We need the Spirit to deal with the devil. If we further look at Jesus’ wilderness testing by the devil, we see that the context is that Jesus has just been baptized and the Holy Spirit has just descended upon Him anointing Him for life and ministry. And then it was the Holy Spirit who led Jesus into the wilderness to be tested. “Then Jesus, being filled with the Holy Spirit, returned from the Jordan and was led by the Spirit into the wilderness” (Luke 4:1). Like Jesus we need to be filled with the Holy Spirit if we are to resist the lying temptations of the devil.

Resisting the temptations of the devil makes us stronger. Notice too that at the end of Jesus victorious resistance of the temptations of the devil it states, “then Jesus returned in the power of the Spirit” (Luke 4:14). A faith untested cannot be trusted. In this sense, Satan the tester actually serves a purpose of God. Satan’s tests, when resisted in the Spirit, serve to strengthen our faith. A faith tested true can be trusted. And the result of resisting Satan’s temptations is “the power of the Holy Spirit” in our life.

So he went his way and conferred with the chief priests and captains, how he might betray Him to them. And they were glad,  and agreed to give him money. So he promised and sought opportunity to betray Him to them in the absence of the multitude.

 The Bedikat Chametz. Leaven was not only a symbol of haste, but it was also a symbol of sin. And so, at the beginning of the Feast Passover/Unleavened Bread there was a ceremony, a ritual where the children were sent to search out the home to assure there was no leaven. This was called the Bedikat Chametz. Here, Judas is the leaven. He has not truly accepted or believed in Jesus. Instead, Jesus to him was only a means to an end. And this is why Judas opened himself up to be entered by Satan. To Judas, opening himself up to Satan was simply a way to further his own agenda, political or otherwise.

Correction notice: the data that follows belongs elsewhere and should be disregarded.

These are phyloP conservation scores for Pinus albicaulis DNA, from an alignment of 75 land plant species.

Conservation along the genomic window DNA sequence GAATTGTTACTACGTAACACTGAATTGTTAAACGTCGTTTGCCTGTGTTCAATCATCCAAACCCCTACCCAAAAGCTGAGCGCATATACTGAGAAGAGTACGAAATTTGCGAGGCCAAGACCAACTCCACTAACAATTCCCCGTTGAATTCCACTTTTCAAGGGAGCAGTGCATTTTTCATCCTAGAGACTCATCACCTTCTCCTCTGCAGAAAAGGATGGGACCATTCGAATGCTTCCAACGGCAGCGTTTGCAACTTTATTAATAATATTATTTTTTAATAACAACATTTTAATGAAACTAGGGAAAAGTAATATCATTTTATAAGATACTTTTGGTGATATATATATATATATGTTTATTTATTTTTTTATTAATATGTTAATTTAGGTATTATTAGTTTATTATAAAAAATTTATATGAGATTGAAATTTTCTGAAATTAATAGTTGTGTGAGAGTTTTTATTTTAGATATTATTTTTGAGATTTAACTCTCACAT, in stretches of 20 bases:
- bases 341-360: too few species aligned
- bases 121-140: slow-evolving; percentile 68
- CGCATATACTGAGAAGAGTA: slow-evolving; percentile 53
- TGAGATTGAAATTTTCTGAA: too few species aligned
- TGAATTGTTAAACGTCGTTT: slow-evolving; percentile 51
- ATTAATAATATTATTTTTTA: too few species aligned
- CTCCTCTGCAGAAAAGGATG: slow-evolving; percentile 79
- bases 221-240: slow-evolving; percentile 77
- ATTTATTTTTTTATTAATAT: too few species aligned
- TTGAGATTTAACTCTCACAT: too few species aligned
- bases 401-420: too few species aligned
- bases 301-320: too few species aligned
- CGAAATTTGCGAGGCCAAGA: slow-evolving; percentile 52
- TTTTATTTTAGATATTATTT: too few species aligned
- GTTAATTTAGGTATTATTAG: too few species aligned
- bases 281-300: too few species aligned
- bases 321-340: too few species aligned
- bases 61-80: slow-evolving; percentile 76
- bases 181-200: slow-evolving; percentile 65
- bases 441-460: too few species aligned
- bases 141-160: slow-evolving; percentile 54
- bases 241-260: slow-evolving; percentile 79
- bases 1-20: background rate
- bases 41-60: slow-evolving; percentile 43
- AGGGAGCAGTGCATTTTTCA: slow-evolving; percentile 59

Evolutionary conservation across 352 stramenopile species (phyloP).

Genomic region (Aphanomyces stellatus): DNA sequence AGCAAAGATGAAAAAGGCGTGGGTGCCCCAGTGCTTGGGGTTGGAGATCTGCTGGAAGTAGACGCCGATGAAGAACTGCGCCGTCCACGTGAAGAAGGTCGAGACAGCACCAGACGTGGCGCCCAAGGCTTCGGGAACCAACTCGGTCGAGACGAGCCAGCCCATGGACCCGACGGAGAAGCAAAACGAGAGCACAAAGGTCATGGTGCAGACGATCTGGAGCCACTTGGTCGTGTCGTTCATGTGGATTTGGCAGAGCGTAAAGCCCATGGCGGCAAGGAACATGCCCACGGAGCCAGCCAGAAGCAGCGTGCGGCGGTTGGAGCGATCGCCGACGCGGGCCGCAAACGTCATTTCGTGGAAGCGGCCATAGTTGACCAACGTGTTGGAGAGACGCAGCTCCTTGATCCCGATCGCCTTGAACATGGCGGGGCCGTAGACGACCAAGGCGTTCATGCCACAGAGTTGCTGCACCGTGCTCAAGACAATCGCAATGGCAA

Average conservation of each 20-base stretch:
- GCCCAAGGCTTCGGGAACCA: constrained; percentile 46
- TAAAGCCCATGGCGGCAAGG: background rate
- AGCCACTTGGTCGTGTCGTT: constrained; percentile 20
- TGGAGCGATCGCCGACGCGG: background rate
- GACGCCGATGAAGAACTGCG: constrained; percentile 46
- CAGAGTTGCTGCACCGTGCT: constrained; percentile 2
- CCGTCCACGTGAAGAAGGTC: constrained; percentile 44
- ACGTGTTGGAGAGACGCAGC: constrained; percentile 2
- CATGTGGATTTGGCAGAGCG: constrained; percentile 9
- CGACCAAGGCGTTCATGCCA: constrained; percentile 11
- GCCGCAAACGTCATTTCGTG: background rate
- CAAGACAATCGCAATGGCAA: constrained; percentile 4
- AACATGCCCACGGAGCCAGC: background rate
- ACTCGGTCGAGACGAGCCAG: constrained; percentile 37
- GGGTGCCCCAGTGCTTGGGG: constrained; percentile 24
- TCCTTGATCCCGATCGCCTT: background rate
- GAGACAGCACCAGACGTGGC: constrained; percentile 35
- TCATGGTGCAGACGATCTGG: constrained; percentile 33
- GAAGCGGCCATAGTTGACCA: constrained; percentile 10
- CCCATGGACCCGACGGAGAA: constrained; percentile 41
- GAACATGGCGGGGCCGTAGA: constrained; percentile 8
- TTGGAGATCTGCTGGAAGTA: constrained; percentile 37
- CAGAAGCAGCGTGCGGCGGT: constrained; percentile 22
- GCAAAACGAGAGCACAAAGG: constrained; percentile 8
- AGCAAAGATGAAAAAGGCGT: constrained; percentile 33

Don’t go through that door. Judas acted in concert with the devil within him. The devil will provide those who will help you divert from God’s redemptive plans. And there is an important lesson here to learn. Just because a door is opened before you, doesn’t necessarily mean it was opened by God. Judas was able to find someone to confer with about betraying Jesus. These religious people were even glad that he would betray Jesus. They even paid him to do it! All of these things were likely viewed as an open door by Judas. Maybe, since Judas was working with religious leaders, he thought in some convoluted way that what he was doing was actually God’s will! Regardless of what Judas thought, it says “he promised and sought opportunity to betray Him to them in the absence of the multitude.” Judas entered into a contract with the enemies of Jesus. In effect, Judas made a deal with the devil. His destiny was sealed.